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Wednesday, January 23, 2013


I once had a friend in a former university, in the social sciences, let's say economics. She's quite a big deal in his field, but I noticed her level of cultural capital was bit spotty. I mentioned Picasso one day in a group conversation and she said "the painter?" This is the sort of person who might think of Nietzsche just as some precursor of Hitler. He reads Pérez Reverte, and told me she had never re-read a book of literature. I kind of reacted with shock sometimes, when she said Miles Davis bored her, or had never heard of Zukofsky or barely knew who Gertrude Stein is.

So I'm wondering, is this normal? Not the person, I mean my reaction. I really shouldn't look down on someone who seems otherwise very smart.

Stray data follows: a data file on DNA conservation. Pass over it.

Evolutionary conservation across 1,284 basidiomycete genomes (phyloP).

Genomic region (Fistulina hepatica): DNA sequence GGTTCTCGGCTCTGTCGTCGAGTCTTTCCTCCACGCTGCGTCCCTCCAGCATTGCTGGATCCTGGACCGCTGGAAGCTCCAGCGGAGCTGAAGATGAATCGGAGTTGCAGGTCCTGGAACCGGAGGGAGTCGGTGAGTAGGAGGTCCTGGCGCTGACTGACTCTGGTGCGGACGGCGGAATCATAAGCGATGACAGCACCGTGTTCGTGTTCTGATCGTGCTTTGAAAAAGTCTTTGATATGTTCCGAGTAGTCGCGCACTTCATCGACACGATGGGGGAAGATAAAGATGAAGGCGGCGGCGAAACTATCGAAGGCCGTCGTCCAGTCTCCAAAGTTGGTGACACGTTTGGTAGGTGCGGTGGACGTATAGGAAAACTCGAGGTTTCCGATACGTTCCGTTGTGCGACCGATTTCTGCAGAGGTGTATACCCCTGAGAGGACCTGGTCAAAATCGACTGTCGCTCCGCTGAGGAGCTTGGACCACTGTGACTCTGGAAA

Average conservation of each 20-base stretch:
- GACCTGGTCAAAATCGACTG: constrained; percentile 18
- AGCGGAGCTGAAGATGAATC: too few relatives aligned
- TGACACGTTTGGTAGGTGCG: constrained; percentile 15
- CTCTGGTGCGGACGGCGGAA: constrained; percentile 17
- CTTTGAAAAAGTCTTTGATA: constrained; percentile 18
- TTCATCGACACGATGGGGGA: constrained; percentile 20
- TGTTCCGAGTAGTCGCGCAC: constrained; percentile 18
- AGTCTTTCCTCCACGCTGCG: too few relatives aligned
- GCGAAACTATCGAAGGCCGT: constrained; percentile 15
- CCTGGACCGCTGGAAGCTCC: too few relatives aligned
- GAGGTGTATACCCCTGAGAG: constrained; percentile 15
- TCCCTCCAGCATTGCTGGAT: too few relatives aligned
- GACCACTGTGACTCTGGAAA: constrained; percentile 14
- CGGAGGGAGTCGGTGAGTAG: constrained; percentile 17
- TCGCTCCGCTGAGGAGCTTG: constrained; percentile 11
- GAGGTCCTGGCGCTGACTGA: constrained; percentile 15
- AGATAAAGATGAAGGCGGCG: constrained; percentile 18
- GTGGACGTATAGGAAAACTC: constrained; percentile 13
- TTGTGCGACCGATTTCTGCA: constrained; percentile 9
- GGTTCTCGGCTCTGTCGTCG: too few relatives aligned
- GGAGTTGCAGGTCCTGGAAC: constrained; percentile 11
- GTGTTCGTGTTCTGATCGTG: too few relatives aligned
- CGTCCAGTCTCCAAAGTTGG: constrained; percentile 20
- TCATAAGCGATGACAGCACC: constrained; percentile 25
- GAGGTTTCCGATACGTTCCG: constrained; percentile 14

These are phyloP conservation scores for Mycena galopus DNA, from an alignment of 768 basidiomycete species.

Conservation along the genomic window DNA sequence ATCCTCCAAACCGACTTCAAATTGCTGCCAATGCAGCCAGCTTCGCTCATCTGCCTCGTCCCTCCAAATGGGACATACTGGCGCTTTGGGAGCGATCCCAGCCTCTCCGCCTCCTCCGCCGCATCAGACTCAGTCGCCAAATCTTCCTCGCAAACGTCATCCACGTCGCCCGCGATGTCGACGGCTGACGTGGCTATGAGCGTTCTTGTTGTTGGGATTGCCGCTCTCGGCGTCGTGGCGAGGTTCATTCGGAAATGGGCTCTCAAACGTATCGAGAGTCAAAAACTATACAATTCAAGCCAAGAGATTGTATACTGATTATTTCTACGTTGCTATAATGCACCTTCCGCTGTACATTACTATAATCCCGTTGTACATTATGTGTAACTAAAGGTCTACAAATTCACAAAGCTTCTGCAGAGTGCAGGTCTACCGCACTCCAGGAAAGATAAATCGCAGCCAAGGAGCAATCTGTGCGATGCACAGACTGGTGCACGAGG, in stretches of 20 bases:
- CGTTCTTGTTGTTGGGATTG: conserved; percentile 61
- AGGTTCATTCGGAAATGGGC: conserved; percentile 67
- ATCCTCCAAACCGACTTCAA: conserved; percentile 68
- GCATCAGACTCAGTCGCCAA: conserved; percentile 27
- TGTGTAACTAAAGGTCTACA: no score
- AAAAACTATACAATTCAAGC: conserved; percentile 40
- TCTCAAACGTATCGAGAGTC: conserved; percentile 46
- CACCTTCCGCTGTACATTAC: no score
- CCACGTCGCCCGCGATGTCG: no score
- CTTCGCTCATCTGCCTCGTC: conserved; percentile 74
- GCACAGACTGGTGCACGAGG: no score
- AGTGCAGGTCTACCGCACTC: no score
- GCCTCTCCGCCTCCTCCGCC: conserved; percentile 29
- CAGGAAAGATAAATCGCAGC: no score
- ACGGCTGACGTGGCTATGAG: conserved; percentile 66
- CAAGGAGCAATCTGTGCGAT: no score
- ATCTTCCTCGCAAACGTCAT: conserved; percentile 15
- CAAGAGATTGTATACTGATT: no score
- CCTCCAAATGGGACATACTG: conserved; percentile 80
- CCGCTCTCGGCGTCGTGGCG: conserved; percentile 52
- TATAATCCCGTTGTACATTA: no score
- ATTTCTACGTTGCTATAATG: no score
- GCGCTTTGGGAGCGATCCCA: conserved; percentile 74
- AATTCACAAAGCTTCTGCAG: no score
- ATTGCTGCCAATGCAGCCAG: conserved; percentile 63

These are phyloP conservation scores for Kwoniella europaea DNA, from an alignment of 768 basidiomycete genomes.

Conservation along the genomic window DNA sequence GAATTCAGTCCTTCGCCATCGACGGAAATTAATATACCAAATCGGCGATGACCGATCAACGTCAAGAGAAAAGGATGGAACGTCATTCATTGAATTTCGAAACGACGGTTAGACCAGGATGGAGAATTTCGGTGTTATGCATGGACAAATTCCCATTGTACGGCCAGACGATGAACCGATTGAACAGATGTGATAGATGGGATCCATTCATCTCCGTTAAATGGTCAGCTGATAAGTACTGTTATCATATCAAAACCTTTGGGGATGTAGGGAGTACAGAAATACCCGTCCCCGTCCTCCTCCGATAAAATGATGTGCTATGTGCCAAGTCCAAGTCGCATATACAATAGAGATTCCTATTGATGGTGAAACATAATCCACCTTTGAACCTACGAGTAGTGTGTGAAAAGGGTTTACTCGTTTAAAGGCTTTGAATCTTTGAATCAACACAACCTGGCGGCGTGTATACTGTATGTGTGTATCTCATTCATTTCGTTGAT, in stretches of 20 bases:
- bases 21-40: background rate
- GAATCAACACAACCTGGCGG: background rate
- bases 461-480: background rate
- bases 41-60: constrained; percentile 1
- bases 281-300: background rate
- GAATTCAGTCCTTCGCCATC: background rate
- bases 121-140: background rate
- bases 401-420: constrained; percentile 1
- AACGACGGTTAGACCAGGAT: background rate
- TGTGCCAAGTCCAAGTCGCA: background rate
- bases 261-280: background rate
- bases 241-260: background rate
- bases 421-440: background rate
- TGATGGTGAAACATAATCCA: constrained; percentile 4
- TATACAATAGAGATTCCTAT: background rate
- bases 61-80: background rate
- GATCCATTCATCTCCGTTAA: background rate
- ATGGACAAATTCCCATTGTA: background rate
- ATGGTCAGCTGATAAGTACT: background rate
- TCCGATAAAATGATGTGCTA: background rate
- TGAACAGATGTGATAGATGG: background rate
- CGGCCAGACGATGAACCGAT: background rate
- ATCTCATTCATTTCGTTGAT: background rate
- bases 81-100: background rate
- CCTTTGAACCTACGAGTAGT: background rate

Anonymous said...

People outside humanities just are like that, a lot of them. People in business - medicine - education, even moreso.

What has always shocked me is not that in itself -- it's the non alternative desires of most faculty. The suburban house + tv + cruise ship for vacation type of taste. I was really not aware of this before becoming faculty myself and it has taken me a long time to get used to it.

Thomas said...

I run into ignorance of this kind in myself all the time. I think of myself as knowledgeable about American poetry, and then I find myself, in my forties, reading Spring and All for the first time.

I react much as you do. For a moment, I wonder how I've been able to get through all this time. How I've been able to form any opinion about literature. Just as you wonder how such a mind is even possible.

But of course it is.

Your reaction is normal. But it's the way you think it through ("I really shouldn't...") that makes it bearable.